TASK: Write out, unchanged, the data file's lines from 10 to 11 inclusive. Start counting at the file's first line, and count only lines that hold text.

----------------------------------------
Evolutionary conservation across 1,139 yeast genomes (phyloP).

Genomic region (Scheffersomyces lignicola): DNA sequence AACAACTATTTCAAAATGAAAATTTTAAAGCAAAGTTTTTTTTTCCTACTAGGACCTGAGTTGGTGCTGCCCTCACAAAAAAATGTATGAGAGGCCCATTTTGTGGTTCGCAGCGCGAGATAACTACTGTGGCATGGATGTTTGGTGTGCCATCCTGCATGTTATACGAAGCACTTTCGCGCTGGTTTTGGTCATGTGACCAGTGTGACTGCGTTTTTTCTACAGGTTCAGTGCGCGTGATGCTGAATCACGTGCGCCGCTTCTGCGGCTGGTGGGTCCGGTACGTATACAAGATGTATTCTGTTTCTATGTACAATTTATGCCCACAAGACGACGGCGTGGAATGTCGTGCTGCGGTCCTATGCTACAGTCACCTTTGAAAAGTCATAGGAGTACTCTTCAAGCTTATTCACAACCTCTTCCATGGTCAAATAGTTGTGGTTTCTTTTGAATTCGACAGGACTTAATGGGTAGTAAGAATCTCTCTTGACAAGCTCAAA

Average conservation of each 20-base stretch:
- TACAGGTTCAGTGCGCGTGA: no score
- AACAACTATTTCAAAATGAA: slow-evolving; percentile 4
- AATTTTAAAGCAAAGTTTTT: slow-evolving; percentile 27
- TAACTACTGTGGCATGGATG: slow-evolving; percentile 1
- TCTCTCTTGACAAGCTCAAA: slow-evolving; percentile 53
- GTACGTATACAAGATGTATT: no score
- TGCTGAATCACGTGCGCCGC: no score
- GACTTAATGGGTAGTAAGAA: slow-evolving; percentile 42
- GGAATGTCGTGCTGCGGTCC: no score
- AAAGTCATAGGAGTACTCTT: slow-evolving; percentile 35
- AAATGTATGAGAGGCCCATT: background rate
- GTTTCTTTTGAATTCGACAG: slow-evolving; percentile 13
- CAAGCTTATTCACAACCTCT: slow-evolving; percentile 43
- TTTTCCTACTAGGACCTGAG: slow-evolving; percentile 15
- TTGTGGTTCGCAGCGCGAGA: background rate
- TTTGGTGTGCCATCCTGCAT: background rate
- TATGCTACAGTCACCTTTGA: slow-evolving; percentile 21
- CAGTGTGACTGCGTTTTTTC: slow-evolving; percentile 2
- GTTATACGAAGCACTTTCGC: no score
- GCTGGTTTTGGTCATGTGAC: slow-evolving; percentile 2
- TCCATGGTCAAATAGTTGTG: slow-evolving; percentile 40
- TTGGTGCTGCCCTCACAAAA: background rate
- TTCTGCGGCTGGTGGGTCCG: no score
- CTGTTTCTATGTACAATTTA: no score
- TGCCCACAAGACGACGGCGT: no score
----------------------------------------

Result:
- TGCTGAATCACGTGCGCCGC: no score
- GACTTAATGGGTAGTAAGAA: slow-evolving; percentile 42